Ugly Object of the Month — March 2019

By Suzanne Davis, Curator of Conservation

In last month’s Ugly Object post, we explored some of my feelings about the interior decorating schemes of Roman Egyptians. But while I could not happily collect their colorfully painted god and goddess figurines, I would acquire this month’s Ugly Object in a hot second. For me, this sprang bag only just barely qualifies as something we could legitimately write about in this blog feature, and then only because it is so moth-eaten and frayed.

red and green woven bag
Sprang bag made from dyed wool. Egypt. 1st–4th century CE. H. 30 cm. KM 11666.

Made with red, green, and cream-colored wool, this bag is truly a special item. It is featured in our current exhibition, Ancient Color, because it’s so colorful. I enjoy the bold color choices, but I’m even more impressed by the many beautifully executed construction details.

In describing non-woven archaeological textiles at the Kelsey, we often use the word “sprang” to refer to looped or twisted yarn construction like we see in this bag. But unlike our “sprang” socks, which were made using a single-needle technique that is similar to knitting, this bag was made using a twisty, warp-only technique that is sort of like braiding and sort of like weaving.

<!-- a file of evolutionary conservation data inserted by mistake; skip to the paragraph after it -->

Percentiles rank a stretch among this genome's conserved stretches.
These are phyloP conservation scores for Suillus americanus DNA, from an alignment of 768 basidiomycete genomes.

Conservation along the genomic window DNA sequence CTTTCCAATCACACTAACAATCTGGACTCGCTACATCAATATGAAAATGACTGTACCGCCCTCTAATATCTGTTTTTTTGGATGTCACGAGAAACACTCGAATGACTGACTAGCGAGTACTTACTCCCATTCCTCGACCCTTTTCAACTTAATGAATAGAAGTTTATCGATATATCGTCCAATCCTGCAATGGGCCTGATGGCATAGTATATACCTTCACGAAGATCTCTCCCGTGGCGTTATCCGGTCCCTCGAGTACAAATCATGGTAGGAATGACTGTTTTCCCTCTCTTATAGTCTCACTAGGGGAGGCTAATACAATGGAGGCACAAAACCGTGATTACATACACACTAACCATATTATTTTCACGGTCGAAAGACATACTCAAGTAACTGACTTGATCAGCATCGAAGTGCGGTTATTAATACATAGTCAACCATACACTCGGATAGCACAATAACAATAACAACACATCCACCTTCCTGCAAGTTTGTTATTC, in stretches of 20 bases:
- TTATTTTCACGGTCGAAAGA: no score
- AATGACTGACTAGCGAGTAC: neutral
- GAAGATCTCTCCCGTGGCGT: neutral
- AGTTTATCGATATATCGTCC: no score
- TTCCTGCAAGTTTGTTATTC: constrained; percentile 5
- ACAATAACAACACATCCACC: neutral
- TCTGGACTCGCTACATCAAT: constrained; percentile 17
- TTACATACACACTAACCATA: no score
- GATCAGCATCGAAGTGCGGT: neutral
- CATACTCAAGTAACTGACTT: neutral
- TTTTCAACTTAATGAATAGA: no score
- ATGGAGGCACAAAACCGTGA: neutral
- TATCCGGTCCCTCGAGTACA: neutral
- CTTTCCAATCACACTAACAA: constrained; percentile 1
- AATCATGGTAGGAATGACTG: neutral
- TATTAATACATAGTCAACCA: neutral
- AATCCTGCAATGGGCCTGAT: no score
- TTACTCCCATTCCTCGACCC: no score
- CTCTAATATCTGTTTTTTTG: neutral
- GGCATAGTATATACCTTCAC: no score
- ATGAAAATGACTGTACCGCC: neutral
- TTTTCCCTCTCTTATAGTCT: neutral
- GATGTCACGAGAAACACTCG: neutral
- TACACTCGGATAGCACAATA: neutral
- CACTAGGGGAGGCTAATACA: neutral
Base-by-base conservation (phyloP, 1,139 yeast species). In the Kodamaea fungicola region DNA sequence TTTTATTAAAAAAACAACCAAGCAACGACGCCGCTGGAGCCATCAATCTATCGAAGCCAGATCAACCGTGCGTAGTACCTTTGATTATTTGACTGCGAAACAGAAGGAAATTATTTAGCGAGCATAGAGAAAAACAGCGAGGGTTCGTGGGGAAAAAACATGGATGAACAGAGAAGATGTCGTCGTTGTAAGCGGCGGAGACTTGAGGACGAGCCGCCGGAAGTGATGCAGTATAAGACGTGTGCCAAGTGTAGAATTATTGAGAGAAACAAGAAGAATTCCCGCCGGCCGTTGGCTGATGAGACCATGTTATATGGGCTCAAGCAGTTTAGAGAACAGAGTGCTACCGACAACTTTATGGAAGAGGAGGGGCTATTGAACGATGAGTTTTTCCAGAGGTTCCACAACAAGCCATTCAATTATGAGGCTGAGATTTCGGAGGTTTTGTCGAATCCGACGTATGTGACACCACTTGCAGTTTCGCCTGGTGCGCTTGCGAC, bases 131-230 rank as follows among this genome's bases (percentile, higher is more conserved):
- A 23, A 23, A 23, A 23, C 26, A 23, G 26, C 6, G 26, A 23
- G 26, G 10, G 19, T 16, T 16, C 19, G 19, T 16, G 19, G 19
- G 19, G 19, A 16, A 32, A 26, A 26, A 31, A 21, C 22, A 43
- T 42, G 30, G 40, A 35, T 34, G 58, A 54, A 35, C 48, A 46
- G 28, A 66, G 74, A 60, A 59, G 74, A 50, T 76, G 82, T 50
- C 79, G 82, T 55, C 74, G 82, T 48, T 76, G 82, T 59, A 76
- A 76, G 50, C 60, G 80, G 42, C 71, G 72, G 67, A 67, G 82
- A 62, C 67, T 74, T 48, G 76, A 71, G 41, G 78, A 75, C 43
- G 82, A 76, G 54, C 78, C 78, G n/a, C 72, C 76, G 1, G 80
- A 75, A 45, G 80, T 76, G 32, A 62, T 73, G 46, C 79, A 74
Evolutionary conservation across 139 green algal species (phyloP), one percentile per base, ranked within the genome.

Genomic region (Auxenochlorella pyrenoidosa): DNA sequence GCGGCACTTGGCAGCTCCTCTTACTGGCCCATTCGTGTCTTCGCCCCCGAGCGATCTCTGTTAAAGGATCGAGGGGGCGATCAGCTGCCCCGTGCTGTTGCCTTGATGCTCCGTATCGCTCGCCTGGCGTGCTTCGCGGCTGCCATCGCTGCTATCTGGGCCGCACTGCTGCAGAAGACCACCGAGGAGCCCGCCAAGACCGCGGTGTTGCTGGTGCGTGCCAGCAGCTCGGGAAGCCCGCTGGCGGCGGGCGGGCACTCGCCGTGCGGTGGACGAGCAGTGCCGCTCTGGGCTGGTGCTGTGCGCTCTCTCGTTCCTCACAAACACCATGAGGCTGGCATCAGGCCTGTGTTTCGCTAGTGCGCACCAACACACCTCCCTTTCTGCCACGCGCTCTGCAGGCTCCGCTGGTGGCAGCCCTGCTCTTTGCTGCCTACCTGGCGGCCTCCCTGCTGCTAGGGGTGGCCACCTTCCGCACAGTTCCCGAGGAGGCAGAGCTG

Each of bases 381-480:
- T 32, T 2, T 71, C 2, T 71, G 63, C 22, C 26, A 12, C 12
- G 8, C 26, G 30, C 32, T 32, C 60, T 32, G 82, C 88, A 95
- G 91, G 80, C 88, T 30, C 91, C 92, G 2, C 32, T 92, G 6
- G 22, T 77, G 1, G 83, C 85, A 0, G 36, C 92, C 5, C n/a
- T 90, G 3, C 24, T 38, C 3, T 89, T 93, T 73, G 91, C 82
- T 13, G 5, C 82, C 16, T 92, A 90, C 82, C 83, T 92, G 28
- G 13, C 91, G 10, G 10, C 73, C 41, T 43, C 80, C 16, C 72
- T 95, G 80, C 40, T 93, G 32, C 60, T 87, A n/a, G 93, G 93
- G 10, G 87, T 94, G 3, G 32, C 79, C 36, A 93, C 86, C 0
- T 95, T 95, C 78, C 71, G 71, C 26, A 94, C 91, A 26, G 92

This bag was made by a master sprang craftsperson. The red, green, and cream yarns interact to create complex patterns, but there are also very cool structural details that contribute to a sense of depth and ornament.

close-up of woven bag
Detail of the border of the sprang bag.

At the top of the bag — as I hope you can see in this detail of the top left corner — the yarns are bundled and held in place with twisting at top and bottom to create an openwork effect. The colored yarns are then carefully twisted to create a highly patterned border along the top edge of the bag, before the green and cream yarns begin a pattern of alternating cable-like and chevron designs.

Here is a closer look at how the green and cream yarns are gathered and twisted as one unit to create what I’m calling a cable-like effect, since this is similar in appearance (and structure) to a cable in knitting.

sprang bag detail
Detail of two “cables” in the sprang bag.

If we sold replicas of this bag in the Kelsey’s gift shop, I’d pick one up today. This bag is both exceptional and exceptionally fragile. It’s very rarely on view, so I encourage you to come see it for yourself now at the Kelsey!